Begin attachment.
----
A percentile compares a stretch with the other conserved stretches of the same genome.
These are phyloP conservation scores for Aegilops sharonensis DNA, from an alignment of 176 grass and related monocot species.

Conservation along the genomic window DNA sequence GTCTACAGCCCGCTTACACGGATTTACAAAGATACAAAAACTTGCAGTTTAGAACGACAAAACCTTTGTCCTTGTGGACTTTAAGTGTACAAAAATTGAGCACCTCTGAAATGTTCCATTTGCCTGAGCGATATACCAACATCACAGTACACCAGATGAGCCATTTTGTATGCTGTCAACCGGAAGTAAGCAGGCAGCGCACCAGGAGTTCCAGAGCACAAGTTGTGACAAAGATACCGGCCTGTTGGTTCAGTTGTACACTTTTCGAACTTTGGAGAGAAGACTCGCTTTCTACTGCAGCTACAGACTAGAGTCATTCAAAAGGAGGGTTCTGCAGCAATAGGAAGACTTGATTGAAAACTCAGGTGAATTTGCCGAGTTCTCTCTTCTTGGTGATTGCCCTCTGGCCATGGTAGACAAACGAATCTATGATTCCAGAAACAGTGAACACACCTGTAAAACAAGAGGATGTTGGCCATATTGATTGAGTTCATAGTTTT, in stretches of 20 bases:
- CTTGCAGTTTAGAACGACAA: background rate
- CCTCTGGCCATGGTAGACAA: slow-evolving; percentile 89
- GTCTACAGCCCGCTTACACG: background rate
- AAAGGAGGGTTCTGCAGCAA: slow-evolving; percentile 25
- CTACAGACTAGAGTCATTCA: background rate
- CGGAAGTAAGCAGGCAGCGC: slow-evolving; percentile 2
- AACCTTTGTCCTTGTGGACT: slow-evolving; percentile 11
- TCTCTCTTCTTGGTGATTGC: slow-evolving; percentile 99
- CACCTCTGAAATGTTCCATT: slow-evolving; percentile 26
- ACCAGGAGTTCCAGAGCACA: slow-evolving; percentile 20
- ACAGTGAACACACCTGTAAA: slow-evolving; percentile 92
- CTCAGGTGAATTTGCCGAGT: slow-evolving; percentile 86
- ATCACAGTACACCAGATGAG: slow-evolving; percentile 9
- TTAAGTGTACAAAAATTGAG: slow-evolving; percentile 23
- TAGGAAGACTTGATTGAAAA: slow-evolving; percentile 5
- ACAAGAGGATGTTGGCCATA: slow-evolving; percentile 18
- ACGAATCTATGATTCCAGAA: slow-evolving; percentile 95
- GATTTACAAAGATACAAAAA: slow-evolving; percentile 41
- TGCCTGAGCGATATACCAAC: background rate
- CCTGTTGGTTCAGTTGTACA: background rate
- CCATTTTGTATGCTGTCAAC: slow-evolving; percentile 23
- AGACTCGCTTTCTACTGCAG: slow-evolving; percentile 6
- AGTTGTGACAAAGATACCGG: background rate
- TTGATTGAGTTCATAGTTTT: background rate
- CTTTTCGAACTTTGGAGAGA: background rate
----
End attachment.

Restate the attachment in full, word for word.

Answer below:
A percentile compares a stretch with the other conserved stretches of the same genome.
These are phyloP conservation scores for Aegilops sharonensis DNA, from an alignment of 176 grass and related monocot species.

Conservation along the genomic window DNA sequence GTCTACAGCCCGCTTACACGGATTTACAAAGATACAAAAACTTGCAGTTTAGAACGACAAAACCTTTGTCCTTGTGGACTTTAAGTGTACAAAAATTGAGCACCTCTGAAATGTTCCATTTGCCTGAGCGATATACCAACATCACAGTACACCAGATGAGCCATTTTGTATGCTGTCAACCGGAAGTAAGCAGGCAGCGCACCAGGAGTTCCAGAGCACAAGTTGTGACAAAGATACCGGCCTGTTGGTTCAGTTGTACACTTTTCGAACTTTGGAGAGAAGACTCGCTTTCTACTGCAGCTACAGACTAGAGTCATTCAAAAGGAGGGTTCTGCAGCAATAGGAAGACTTGATTGAAAACTCAGGTGAATTTGCCGAGTTCTCTCTTCTTGGTGATTGCCCTCTGGCCATGGTAGACAAACGAATCTATGATTCCAGAAACAGTGAACACACCTGTAAAACAAGAGGATGTTGGCCATATTGATTGAGTTCATAGTTTT, in stretches of 20 bases:
- CTTGCAGTTTAGAACGACAA: background rate
- CCTCTGGCCATGGTAGACAA: slow-evolving; percentile 89
- GTCTACAGCCCGCTTACACG: background rate
- AAAGGAGGGTTCTGCAGCAA: slow-evolving; percentile 25
- CTACAGACTAGAGTCATTCA: background rate
- CGGAAGTAAGCAGGCAGCGC: slow-evolving; percentile 2
- AACCTTTGTCCTTGTGGACT: slow-evolving; percentile 11
- TCTCTCTTCTTGGTGATTGC: slow-evolving; percentile 99
- CACCTCTGAAATGTTCCATT: slow-evolving; percentile 26
- ACCAGGAGTTCCAGAGCACA: slow-evolving; percentile 20
- ACAGTGAACACACCTGTAAA: slow-evolving; percentile 92
- CTCAGGTGAATTTGCCGAGT: slow-evolving; percentile 86
- ATCACAGTACACCAGATGAG: slow-evolving; percentile 9
- TTAAGTGTACAAAAATTGAG: slow-evolving; percentile 23
- TAGGAAGACTTGATTGAAAA: slow-evolving; percentile 5
- ACAAGAGGATGTTGGCCATA: slow-evolving; percentile 18
- ACGAATCTATGATTCCAGAA: slow-evolving; percentile 95
- GATTTACAAAGATACAAAAA: slow-evolving; percentile 41
- TGCCTGAGCGATATACCAAC: background rate
- CCTGTTGGTTCAGTTGTACA: background rate
- CCATTTTGTATGCTGTCAAC: slow-evolving; percentile 23
- AGACTCGCTTTCTACTGCAG: slow-evolving; percentile 6
- AGTTGTGACAAAGATACCGG: background rate
- TTGATTGAGTTCATAGTTTT: background rate
- CTTTTCGAACTTTGGAGAGA: background rate